We also created a "Memories for Daddy box", similar to Lily's, where my daughter puts various mementos and drawings that she does when she is upset about missing her dad and needs to "color her feelings". This deployment has been extremely difficult for her emotionally and this book has been an invaluable resource for us. I would definitely recommend this book to other military families, particularly Navy families dealing with ship deployments.

As a side note, I see some reviewers were dismayed by the illustrations portraying a Naval officer rather than an enlisted sailor, but this book was written about a real little girl and her experience during her father's deployment and her father likely happened to be a commissioned officer.
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Format: Paperback
Lily's dad is in the military, which means he is gone for long periods of time. For Lily it seems as if he is gone for a billion days. Her dad tells her if she looks at the moon he will be looking at the moon too. She can tell the moon anything and he will hear it. Her mommy tells her to hit a pillow when she feels sad or mad that daddy isn't home. Lily spends her time making a memory box with pictures for her dad. She can give them to him when he gets home. With the help and understanding of her mother Lily learns how to cope with her feelings while her dad is away. She counts down the days until his return on her special calendar.

The wonderfully vivid illustrated book will be a joy for kids to read and enjoy. Parents and teachers can help kids cope with a parent in the military through the eyes of Lily. In the back of the book Marler lists suggestion on how parents can talk through what their child is feeling.

Jerilyn Marler wrote this book for her four-year-old granddaughter whose father is in the Navy. She was having a hard time dealing with the pain of him being gone. If you would like to learn more about Lily please visit [...]
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Format: Paperback Verified Purchase
We're currently going through the first deployment in which our daughter has been old enough to understand what's going on. This book has really helped her. She relates to it so well and she loves being reassured that the way she's feeling is okay. I highly recommend this to anyone with young kids dealing with deployment.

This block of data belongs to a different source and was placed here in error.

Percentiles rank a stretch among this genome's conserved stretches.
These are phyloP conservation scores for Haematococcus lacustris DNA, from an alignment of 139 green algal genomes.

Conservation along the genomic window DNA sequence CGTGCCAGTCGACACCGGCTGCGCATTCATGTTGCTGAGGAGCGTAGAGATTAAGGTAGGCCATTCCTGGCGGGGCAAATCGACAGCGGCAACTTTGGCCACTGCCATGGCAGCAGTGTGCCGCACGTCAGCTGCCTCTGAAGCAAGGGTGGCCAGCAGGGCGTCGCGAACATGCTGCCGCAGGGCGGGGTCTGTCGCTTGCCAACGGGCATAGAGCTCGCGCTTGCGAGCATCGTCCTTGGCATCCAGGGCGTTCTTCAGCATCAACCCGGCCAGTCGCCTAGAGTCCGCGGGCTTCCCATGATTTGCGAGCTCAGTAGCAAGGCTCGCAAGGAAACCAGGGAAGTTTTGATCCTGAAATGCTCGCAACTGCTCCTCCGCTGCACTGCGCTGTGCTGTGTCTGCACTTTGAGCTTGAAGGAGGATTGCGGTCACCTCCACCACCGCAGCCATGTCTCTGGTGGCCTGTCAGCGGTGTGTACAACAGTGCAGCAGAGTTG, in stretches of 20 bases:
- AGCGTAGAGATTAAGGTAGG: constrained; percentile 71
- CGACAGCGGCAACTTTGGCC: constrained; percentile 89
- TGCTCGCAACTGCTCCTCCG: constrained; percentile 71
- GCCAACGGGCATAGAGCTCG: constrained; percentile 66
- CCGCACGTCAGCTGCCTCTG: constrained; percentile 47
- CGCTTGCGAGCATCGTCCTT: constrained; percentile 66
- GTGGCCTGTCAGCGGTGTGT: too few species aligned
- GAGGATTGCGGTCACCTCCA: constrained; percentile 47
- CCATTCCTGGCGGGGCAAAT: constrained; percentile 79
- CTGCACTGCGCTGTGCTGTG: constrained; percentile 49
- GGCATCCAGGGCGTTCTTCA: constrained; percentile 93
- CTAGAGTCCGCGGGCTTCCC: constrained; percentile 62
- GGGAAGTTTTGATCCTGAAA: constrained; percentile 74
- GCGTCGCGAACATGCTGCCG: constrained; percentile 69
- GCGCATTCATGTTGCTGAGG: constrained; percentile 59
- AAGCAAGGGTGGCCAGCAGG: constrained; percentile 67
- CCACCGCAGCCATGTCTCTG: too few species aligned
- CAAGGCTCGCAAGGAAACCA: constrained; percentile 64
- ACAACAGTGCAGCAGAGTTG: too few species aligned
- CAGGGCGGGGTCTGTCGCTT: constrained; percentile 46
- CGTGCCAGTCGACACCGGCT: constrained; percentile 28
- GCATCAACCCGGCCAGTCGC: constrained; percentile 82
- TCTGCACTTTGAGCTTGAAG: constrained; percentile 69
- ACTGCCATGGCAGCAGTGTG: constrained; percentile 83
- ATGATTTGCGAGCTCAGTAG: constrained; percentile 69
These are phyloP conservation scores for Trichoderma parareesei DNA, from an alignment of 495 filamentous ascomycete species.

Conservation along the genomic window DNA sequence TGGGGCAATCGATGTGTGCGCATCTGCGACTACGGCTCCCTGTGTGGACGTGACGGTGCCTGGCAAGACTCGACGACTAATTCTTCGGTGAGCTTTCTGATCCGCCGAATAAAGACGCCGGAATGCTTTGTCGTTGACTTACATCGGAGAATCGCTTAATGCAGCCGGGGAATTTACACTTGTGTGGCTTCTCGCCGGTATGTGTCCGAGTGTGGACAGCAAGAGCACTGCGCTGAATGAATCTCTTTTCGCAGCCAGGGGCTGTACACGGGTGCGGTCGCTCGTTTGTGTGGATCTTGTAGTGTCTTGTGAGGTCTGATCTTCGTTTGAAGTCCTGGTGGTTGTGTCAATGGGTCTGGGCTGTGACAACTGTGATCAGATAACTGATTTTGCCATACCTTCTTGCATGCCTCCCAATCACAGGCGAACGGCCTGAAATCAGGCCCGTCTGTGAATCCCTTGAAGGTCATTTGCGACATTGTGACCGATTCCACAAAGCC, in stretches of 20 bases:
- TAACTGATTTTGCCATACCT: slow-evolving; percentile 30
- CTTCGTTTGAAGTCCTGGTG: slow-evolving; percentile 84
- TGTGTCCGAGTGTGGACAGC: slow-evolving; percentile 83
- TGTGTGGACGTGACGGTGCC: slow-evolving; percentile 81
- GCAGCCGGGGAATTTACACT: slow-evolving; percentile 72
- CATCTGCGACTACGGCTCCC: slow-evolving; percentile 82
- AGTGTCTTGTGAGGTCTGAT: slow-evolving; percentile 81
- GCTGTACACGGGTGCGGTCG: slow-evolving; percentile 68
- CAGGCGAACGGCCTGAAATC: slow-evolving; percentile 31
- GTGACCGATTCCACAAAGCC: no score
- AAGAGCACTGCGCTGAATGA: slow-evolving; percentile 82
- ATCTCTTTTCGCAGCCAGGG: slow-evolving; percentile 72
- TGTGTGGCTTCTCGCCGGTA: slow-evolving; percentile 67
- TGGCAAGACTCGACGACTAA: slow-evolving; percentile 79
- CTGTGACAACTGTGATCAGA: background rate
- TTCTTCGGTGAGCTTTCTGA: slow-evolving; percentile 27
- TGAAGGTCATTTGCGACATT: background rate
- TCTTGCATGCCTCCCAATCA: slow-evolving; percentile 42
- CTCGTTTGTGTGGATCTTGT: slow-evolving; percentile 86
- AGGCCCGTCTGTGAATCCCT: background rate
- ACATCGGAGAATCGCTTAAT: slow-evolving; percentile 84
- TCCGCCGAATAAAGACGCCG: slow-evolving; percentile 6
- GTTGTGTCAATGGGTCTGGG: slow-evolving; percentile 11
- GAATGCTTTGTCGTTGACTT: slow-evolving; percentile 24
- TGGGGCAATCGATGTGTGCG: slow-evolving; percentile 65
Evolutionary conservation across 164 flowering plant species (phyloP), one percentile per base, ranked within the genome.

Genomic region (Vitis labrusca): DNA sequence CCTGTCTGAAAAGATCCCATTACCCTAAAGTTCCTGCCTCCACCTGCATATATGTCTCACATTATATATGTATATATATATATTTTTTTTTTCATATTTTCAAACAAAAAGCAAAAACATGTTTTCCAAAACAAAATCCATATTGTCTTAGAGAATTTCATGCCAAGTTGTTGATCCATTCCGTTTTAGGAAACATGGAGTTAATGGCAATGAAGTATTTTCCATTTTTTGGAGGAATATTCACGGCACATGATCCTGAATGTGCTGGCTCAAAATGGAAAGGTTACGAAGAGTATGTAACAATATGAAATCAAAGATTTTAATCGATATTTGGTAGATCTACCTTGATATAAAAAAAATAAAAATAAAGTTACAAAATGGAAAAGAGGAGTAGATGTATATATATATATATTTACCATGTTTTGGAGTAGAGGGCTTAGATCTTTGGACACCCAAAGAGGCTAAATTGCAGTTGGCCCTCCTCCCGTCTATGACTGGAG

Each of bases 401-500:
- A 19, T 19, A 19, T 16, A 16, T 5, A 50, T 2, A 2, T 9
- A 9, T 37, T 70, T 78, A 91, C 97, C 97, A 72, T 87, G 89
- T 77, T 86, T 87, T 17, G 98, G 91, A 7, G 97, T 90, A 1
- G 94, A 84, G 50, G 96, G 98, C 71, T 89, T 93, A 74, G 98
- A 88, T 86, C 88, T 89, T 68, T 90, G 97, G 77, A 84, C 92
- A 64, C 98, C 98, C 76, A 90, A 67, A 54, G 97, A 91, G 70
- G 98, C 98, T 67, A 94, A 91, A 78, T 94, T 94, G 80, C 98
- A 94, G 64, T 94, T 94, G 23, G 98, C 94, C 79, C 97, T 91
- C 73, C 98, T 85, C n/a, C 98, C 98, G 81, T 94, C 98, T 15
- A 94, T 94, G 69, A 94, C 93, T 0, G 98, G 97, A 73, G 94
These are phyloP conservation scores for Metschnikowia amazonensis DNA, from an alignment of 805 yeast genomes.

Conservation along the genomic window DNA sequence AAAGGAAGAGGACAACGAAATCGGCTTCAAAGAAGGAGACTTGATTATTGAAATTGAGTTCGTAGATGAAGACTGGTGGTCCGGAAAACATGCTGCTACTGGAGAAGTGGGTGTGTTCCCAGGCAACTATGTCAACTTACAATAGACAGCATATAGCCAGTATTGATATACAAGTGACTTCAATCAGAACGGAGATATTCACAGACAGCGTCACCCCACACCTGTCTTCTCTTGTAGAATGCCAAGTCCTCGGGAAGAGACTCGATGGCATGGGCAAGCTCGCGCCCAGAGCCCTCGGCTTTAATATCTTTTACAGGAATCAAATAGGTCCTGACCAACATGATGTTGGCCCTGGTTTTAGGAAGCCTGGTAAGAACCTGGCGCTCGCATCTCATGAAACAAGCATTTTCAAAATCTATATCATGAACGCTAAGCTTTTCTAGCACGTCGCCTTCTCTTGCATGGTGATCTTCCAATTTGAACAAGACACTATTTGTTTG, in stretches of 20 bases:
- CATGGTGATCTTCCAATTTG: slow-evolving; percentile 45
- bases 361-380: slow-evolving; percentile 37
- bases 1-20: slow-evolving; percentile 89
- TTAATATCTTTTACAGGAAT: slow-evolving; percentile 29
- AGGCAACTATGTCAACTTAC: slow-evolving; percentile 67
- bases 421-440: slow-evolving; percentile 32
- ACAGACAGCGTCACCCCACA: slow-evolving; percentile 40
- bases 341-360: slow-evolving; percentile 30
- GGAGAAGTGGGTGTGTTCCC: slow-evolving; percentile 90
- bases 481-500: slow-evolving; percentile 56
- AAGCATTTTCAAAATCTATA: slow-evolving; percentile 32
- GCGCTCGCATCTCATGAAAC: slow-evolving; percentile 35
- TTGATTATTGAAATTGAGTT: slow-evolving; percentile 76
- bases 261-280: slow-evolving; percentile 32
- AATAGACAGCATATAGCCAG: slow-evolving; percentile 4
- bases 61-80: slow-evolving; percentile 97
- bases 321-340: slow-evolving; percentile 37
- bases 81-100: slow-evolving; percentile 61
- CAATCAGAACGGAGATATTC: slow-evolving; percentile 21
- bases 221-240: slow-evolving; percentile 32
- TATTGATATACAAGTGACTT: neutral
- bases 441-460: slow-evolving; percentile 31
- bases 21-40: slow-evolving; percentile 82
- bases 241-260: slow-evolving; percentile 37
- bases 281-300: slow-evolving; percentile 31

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Format: Paperback
Lily Hates Goodbyes is an ideal book in helping children deal with the feelings that exist when having a parent who deploys into the military for long periods of time.

Lily Hates Goodbyes is about a child named Lily who has a father in the military. It feels to her that he's gone for a billion days, though in reality he's really not. Her daddy says that when she looks at the moon, he's looking at it too, thinking about her. Her mother says that daddy can hear everything Lily says to the moon, so she talks to the moon and blows it a kiss.

Sometimes, Lily gets angry about her daddy's long absence, but mother says that it's okay to feel angry, and sometimes she feels angry too. Lily draws many pictures of what is going on around her and places them into a box so her daddy can look at them when he returns home.

She puts stickers on a calendar to remind her of her daddy's return, finding ways to cope. She receives a letter in the mail, which excites her, from her daddy. Her mother reads it to her and she puts it away to read for later.

Lily goes through a series of emotions. She also feels stubborn and mean when her daddy's gone. But her mother says that it's okay to feel that way and that sometimes she feels that way too. So, Lily will play with the things that make her happy because she knows that it will please her daddy. He wouldn't want her to be mean or stubborn. He wants her to be happy.

Lily finds various ways to cope that will help her until her daddy returns and makes everything in her life seem right again. Will she be able to hold it together with the help of her wise mother?

This 32-page picture book allows children to express their feelings about a parent being absent from home.